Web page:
David Foster Wallace’s work has had such a significant impact on my own journey as a writer that it’s hard to imagine where I’d be without him. When The Broom of the System fell into my hands, it was revelatory to me in terms of what a writer was allowed to do. Certainly Wallace had his own well-known influences, and other writers out there were doing some revolutionary stuff, but his was the first that I’d read, and it completely rocked my world. It was the equivalent of someone coming up and giving me a good shove, saying, “Hey, lady, you know, we already had a Jane Austen and she didn’t suck. Maybe try doing your own thing, however ‘out there’ it might seem, and see what happens.”
A dozen or so years of doing my own thing later (during which time I read everything else he ever wrote), I had the good fortune to be offered my first book deal by none other than Little, Brown, longtime publisher of my literary hero. No one with any lick of sense would consider my work with the seriousness of Wallace’s—not the point. But in my small mind there is an indisputable link between those events, and I’m sticking by that. My heart is broken, and I offer my thoughts and prayers to those who were close to him.
The Tuesday after his death, I put aside Sophocles and had my students (high-school seniors) take turns reading aloud the beginning of DFW’s “A Supposedly Fun Thing I’ll Never Do Again.” New to his prose, they laughed aloud, marked phrases with relish, shook their heads in awe and puzzlement, and left the room chatty, under a spell, way more alive than usual.
David Foster Wallace must have understood our time, our predicament, better than anyone. He was the anti-Rosencrantz/Guildenstern. He writing is persistent, thorough, and therefore optimistic. He dared to follow ideas into the abyss, beyond the normal barriers of patience and trepidation. I loved him for this. It’s not enough to say that he was a genius as a writer. He was a master purveyor of empathy. Something to aspire to.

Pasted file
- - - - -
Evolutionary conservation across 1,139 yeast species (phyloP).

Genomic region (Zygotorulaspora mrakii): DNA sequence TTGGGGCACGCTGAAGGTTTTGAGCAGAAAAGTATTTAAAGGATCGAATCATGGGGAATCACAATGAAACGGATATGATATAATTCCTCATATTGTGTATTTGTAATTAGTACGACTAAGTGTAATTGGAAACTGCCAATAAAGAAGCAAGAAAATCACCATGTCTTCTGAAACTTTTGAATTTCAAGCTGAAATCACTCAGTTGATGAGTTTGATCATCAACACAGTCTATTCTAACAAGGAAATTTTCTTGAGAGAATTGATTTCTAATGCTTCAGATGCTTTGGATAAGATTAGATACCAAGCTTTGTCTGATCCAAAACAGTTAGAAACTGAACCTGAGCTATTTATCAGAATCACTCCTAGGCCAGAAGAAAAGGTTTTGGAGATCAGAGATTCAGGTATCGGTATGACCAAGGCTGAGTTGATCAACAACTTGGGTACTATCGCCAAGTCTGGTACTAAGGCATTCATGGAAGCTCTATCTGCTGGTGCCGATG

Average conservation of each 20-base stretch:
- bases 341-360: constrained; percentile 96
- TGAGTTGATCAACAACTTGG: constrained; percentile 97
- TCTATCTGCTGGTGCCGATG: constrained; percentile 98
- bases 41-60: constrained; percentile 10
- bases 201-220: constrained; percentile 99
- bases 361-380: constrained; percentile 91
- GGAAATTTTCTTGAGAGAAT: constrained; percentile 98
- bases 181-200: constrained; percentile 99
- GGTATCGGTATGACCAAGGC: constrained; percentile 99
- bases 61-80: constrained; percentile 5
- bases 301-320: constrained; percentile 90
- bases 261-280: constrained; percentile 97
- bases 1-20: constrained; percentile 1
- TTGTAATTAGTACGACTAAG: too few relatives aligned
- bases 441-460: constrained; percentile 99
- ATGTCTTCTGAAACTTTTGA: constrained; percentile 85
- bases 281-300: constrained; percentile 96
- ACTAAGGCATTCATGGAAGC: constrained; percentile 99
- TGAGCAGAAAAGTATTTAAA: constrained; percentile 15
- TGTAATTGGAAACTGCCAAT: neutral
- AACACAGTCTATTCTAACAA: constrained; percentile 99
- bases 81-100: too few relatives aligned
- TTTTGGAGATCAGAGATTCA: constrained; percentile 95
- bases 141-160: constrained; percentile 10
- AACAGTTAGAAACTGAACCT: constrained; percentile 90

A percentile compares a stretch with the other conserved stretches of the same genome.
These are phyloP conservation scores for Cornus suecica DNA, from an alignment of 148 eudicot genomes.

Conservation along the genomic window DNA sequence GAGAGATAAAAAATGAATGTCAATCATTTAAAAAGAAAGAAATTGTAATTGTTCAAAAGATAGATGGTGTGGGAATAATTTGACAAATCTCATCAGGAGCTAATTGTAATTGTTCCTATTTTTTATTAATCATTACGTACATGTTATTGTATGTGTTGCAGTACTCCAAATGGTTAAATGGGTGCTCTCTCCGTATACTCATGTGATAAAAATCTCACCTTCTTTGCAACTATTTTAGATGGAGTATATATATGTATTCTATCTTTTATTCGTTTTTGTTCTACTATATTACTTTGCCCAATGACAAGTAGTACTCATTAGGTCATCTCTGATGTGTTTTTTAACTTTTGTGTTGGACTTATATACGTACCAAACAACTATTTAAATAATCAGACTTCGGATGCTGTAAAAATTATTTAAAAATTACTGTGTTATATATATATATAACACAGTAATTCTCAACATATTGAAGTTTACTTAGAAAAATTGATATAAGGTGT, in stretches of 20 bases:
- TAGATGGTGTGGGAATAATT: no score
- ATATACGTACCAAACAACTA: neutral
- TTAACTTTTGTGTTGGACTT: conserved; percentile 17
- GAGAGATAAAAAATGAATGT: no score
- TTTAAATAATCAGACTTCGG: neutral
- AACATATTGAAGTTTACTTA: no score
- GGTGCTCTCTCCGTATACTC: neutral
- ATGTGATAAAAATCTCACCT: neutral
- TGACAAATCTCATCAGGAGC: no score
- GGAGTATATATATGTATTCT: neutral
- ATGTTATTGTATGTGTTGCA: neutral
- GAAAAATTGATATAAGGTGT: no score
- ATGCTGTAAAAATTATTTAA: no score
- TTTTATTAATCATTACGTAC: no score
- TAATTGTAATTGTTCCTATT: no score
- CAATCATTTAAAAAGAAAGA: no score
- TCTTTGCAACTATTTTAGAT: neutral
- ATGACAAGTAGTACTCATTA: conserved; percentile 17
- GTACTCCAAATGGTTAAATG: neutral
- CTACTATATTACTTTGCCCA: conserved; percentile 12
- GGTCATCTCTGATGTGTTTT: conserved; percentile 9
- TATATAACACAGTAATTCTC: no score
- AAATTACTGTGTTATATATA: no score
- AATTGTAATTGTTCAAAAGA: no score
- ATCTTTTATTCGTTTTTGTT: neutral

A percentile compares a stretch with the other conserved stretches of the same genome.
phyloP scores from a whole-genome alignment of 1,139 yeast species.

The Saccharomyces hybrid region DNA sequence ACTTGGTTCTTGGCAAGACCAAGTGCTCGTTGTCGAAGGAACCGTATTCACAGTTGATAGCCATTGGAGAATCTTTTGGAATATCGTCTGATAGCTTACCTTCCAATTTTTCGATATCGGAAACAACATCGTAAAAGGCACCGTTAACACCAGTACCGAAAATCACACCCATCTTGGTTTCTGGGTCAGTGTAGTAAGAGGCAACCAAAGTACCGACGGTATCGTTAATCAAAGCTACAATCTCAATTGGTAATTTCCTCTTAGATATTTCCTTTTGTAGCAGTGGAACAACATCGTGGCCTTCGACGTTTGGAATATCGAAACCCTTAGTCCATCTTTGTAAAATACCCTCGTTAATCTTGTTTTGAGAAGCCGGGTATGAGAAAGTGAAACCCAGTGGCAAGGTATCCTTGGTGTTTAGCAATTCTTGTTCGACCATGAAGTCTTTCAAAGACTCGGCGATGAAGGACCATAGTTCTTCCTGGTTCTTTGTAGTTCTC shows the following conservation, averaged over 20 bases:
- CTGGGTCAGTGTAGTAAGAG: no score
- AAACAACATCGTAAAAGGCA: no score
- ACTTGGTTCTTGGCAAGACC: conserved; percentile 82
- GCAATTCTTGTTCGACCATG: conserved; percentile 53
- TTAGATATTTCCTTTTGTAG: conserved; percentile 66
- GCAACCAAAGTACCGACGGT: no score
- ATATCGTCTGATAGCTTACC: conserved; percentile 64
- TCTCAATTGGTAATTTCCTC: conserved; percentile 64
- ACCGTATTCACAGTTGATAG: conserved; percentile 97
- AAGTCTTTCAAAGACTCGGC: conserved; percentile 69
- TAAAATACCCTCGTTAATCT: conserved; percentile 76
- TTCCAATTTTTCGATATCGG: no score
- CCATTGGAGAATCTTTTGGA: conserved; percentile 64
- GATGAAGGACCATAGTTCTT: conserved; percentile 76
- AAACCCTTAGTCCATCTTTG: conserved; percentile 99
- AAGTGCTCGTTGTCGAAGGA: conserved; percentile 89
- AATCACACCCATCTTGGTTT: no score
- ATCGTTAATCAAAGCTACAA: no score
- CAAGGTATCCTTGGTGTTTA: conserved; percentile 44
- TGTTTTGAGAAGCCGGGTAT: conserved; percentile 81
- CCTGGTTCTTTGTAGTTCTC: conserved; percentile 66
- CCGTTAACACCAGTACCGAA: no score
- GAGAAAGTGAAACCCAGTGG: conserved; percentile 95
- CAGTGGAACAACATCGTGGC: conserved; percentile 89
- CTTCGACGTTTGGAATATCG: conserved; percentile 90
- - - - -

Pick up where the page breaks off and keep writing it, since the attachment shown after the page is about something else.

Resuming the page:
I talked about him all the time, to the point that friends and family begged me to desist. I found myself grabbing people by their shirt collars at parties and telling them they had to go buy A Supposedly Fun Thing I’ll Never Do Again—like, right now.
For a long time, my litmus test with new boyfriends was what they thought of Brief Interviews With Hideous Men, especially “#6,” the one about the hippie, the cad, and the serial killer. If they weren’t into it, I could already see the sun setting on our relationship. He made me feel less lonely. His kindness astonished me and forever changed my ideas about what writing could do.
I only met him once. At the Skylight Bookstore in L.A. He was giving a reading, and I made my boyfriend get there two hours early with me so we could get good seats. Afterward, I waited an hour in line to meet him. I said nothing coherent. All I remember is blushing deeply and babbling useless words, like “thank you,” wishing I could explain.
I am heartbroken. David Foster Wallace is no longer around: keenly observing, forging acronyms, reanimating lifeless OED entries, and creating sentences that make us spit out our beer, sputtering as we reread and shout to whoever’s nearby: “You gotta listen to this!”
There will be no more stammering at readings as he scrunches his brow and adjusts his glasses and waffles over how he really feels about an audience question. Those things actually mattered to him, visibly so. There will be no new moments of shaking our heads at new DFW prose, no reading words so spot-on that we are changed, forever changed, by his insight, his way of seeing, his ability to make you cry and feel and beat your head against a wall and kick your sneakers at the heavens.
I travel a lot. Years ago, I encountered a new kind of toilet on jetliners. When you flushed, the toilet unleashed a tremendous vacuum force that produced a terrifying howling sound. It made you think that, if you were not careful, you might be sucked into the toilet and lost forever. If you’ve been on a train or a plane in the past decade, you’ve seen this toilet. That first time I used one, I jumped in fright and still looked shaken when I returned to my seat.
A few years later, I was reading David Foster Wallace’s essay “A Supposedly Fun Thing I’ll Never Do Again.” Suddenly, there, in his piece about a nightmare cruise, was the howling toilet. He described the shock of the toilet’s industrial force, and then the fear he might be sucked into it (footnote 72). Until I read that passage, that toilet had been a private memory, the possibility of being sucked into it a secret fear. But now there it was in the pages I was reading. The toilet made a second appearance in the essay, when, to DFW’s (and the reader’s) amazement, the cruise-ship director tells the passengers about the time his wife was actually sucked partway into one of the ship’s suction toilets.